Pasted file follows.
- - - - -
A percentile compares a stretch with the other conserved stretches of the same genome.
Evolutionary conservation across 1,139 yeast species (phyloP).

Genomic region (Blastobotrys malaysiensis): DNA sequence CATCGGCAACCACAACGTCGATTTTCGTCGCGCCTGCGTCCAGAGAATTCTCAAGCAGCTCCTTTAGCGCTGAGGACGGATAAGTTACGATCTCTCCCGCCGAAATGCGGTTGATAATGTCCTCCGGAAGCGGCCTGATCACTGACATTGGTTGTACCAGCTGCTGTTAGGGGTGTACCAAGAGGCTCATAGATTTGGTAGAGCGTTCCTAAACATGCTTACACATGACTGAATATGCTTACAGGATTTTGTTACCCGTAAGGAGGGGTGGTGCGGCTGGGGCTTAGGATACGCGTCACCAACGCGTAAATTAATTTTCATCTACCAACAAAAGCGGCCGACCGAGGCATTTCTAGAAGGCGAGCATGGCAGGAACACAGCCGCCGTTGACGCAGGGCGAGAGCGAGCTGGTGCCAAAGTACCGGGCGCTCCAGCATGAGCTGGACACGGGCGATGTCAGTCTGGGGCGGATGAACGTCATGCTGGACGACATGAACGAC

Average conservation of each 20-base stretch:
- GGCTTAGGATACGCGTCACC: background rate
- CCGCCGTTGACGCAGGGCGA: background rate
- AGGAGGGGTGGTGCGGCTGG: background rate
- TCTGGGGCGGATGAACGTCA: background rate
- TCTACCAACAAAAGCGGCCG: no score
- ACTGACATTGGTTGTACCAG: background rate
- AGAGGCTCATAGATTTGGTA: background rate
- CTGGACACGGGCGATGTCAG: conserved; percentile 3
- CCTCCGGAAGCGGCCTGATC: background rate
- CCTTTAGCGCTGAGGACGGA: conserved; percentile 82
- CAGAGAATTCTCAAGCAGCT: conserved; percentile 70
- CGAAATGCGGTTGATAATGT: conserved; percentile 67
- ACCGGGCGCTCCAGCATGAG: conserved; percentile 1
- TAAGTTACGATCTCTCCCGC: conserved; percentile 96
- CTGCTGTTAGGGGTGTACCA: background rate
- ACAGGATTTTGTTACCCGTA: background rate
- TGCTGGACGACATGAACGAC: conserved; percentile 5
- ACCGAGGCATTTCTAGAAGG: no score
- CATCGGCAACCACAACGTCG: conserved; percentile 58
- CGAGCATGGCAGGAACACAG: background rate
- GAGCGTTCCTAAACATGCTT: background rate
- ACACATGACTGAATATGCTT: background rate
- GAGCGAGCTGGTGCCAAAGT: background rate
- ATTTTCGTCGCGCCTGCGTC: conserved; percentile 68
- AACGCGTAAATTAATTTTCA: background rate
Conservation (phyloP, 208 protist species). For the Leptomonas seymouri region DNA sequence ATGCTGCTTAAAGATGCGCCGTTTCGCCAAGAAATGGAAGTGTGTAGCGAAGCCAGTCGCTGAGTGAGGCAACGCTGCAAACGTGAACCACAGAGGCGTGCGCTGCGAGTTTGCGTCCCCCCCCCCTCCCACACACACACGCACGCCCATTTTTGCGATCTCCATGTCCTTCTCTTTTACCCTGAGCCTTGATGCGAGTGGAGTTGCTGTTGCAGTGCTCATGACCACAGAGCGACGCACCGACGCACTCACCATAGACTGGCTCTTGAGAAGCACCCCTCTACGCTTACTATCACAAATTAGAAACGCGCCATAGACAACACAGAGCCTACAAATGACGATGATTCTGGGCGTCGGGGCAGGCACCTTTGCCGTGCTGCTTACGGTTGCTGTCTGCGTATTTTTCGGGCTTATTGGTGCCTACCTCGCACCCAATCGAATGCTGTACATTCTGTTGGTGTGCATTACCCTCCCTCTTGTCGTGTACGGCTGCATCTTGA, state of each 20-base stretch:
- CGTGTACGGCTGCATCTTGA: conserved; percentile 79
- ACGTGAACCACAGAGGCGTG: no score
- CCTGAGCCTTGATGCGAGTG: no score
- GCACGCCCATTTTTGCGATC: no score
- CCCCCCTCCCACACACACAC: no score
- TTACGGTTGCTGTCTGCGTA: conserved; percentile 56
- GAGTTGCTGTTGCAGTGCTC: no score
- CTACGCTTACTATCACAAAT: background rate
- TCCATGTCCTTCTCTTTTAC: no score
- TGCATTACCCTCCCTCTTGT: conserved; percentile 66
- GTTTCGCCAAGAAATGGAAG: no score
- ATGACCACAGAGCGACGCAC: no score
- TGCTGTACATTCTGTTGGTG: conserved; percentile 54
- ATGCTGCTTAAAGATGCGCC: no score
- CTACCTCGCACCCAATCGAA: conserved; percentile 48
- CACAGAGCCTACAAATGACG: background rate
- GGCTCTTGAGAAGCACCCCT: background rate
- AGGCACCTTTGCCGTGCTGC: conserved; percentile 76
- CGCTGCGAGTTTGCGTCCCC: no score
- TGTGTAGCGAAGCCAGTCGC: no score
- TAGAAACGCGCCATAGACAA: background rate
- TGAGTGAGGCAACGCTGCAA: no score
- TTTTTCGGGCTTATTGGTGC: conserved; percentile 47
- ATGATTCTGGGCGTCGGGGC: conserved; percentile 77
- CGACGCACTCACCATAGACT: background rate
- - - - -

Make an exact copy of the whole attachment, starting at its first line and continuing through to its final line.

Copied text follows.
A percentile compares a stretch with the other conserved stretches of the same genome.
Evolutionary conservation across 1,139 yeast species (phyloP).

Genomic region (Blastobotrys malaysiensis): DNA sequence CATCGGCAACCACAACGTCGATTTTCGTCGCGCCTGCGTCCAGAGAATTCTCAAGCAGCTCCTTTAGCGCTGAGGACGGATAAGTTACGATCTCTCCCGCCGAAATGCGGTTGATAATGTCCTCCGGAAGCGGCCTGATCACTGACATTGGTTGTACCAGCTGCTGTTAGGGGTGTACCAAGAGGCTCATAGATTTGGTAGAGCGTTCCTAAACATGCTTACACATGACTGAATATGCTTACAGGATTTTGTTACCCGTAAGGAGGGGTGGTGCGGCTGGGGCTTAGGATACGCGTCACCAACGCGTAAATTAATTTTCATCTACCAACAAAAGCGGCCGACCGAGGCATTTCTAGAAGGCGAGCATGGCAGGAACACAGCCGCCGTTGACGCAGGGCGAGAGCGAGCTGGTGCCAAAGTACCGGGCGCTCCAGCATGAGCTGGACACGGGCGATGTCAGTCTGGGGCGGATGAACGTCATGCTGGACGACATGAACGAC

Average conservation of each 20-base stretch:
- GGCTTAGGATACGCGTCACC: background rate
- CCGCCGTTGACGCAGGGCGA: background rate
- AGGAGGGGTGGTGCGGCTGG: background rate
- TCTGGGGCGGATGAACGTCA: background rate
- TCTACCAACAAAAGCGGCCG: no score
- ACTGACATTGGTTGTACCAG: background rate
- AGAGGCTCATAGATTTGGTA: background rate
- CTGGACACGGGCGATGTCAG: conserved; percentile 3
- CCTCCGGAAGCGGCCTGATC: background rate
- CCTTTAGCGCTGAGGACGGA: conserved; percentile 82
- CAGAGAATTCTCAAGCAGCT: conserved; percentile 70
- CGAAATGCGGTTGATAATGT: conserved; percentile 67
- ACCGGGCGCTCCAGCATGAG: conserved; percentile 1
- TAAGTTACGATCTCTCCCGC: conserved; percentile 96
- CTGCTGTTAGGGGTGTACCA: background rate
- ACAGGATTTTGTTACCCGTA: background rate
- TGCTGGACGACATGAACGAC: conserved; percentile 5
- ACCGAGGCATTTCTAGAAGG: no score
- CATCGGCAACCACAACGTCG: conserved; percentile 58
- CGAGCATGGCAGGAACACAG: background rate
- GAGCGTTCCTAAACATGCTT: background rate
- ACACATGACTGAATATGCTT: background rate
- GAGCGAGCTGGTGCCAAAGT: background rate
- ATTTTCGTCGCGCCTGCGTC: conserved; percentile 68
- AACGCGTAAATTAATTTTCA: background rate
Conservation (phyloP, 208 protist species). For the Leptomonas seymouri region DNA sequence ATGCTGCTTAAAGATGCGCCGTTTCGCCAAGAAATGGAAGTGTGTAGCGAAGCCAGTCGCTGAGTGAGGCAACGCTGCAAACGTGAACCACAGAGGCGTGCGCTGCGAGTTTGCGTCCCCCCCCCCTCCCACACACACACGCACGCCCATTTTTGCGATCTCCATGTCCTTCTCTTTTACCCTGAGCCTTGATGCGAGTGGAGTTGCTGTTGCAGTGCTCATGACCACAGAGCGACGCACCGACGCACTCACCATAGACTGGCTCTTGAGAAGCACCCCTCTACGCTTACTATCACAAATTAGAAACGCGCCATAGACAACACAGAGCCTACAAATGACGATGATTCTGGGCGTCGGGGCAGGCACCTTTGCCGTGCTGCTTACGGTTGCTGTCTGCGTATTTTTCGGGCTTATTGGTGCCTACCTCGCACCCAATCGAATGCTGTACATTCTGTTGGTGTGCATTACCCTCCCTCTTGTCGTGTACGGCTGCATCTTGA, state of each 20-base stretch:
- CGTGTACGGCTGCATCTTGA: conserved; percentile 79
- ACGTGAACCACAGAGGCGTG: no score
- CCTGAGCCTTGATGCGAGTG: no score
- GCACGCCCATTTTTGCGATC: no score
- CCCCCCTCCCACACACACAC: no score
- TTACGGTTGCTGTCTGCGTA: conserved; percentile 56
- GAGTTGCTGTTGCAGTGCTC: no score
- CTACGCTTACTATCACAAAT: background rate
- TCCATGTCCTTCTCTTTTAC: no score
- TGCATTACCCTCCCTCTTGT: conserved; percentile 66
- GTTTCGCCAAGAAATGGAAG: no score
- ATGACCACAGAGCGACGCAC: no score
- TGCTGTACATTCTGTTGGTG: conserved; percentile 54
- ATGCTGCTTAAAGATGCGCC: no score
- CTACCTCGCACCCAATCGAA: conserved; percentile 48
- CACAGAGCCTACAAATGACG: background rate
- GGCTCTTGAGAAGCACCCCT: background rate
- AGGCACCTTTGCCGTGCTGC: conserved; percentile 76
- CGCTGCGAGTTTGCGTCCCC: no score
- TGTGTAGCGAAGCCAGTCGC: no score
- TAGAAACGCGCCATAGACAA: background rate
- TGAGTGAGGCAACGCTGCAA: no score
- TTTTTCGGGCTTATTGGTGC: conserved; percentile 47
- ATGATTCTGGGCGTCGGGGC: conserved; percentile 77
- CGACGCACTCACCATAGACT: background rate